public affairs which shall be truly their
own, not only because it is the result of
their choice, but because its selected in
strumentalities are directly from the
body of the people and impressed with
the people's thoughts and sentiments.
They are tired, I think, of rule so long
continued that it has bred and fostered a
class standing between them and their
political action, and whose interests in
affairs end with partisan zeal and the
advancement of personal advantage.
Let me remind the people that if they
seek to make their public servants feel
their direct responsibility to them and
careful of their interests, their objects
will not be accomplished by blinded
adherence to the party which has grown!
arrogant with long-continued power
Let me impress upon the people that tht
issue involved in . tho pending canvass :ij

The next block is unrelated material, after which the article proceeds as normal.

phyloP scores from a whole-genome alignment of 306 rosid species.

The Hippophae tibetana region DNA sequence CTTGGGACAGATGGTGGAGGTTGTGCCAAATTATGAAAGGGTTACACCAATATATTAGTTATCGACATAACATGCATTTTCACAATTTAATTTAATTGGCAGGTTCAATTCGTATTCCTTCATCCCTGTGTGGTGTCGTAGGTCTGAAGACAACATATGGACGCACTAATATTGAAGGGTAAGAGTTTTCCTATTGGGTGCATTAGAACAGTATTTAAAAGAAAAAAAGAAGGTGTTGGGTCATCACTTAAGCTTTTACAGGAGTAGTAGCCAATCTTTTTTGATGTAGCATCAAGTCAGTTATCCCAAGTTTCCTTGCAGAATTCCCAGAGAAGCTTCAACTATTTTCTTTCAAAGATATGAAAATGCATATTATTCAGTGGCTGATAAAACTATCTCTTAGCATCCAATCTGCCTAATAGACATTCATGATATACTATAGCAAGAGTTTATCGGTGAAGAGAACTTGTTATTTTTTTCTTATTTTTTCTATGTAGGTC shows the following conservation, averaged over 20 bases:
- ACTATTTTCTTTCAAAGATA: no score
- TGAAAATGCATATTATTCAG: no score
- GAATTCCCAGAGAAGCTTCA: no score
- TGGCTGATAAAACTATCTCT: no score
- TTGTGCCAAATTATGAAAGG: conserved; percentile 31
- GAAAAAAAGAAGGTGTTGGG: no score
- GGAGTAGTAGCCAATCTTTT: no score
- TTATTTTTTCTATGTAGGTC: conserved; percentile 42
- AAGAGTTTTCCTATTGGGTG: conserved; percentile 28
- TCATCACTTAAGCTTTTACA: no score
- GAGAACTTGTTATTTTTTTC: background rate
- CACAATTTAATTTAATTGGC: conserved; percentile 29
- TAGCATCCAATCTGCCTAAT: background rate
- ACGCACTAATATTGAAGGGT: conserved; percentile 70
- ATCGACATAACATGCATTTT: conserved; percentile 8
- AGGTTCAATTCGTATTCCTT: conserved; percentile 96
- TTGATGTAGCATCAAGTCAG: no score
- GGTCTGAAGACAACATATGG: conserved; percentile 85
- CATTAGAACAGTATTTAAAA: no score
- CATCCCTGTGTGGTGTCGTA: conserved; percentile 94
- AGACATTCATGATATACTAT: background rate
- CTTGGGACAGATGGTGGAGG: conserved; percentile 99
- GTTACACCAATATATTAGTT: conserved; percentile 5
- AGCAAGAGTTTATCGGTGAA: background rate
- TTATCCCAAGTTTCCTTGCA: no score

the establishment of a - pure and honest
administration of their government.- Lei
me show them a way Uo '.this'-and warn
them against any cunningly-designed ef
fort to lead them into other paths of irrele
vant discussion. ? With these considera
tions befoie them, and with an earnest
presentation of our claims to the con
fidence of the people and of heir re
sponsibility, we need not fear the result
of their intelligent action. Yours very
truly, G rover Cleveland.
To Allen 3. Thurman.
Address of ihs Democratic National
The following address has been issued
by the National Democratic Executive
committee through its chairman:
To the people of the United States:
The National Democratic party of the
United States has pledged itself to purify
the administration of public affairs from
corruption, to manage the government
with economy, to enforce the execution
of the laws and to reduce taxation to the
lowest limit consistent with just protec
tion to American labor and capital, and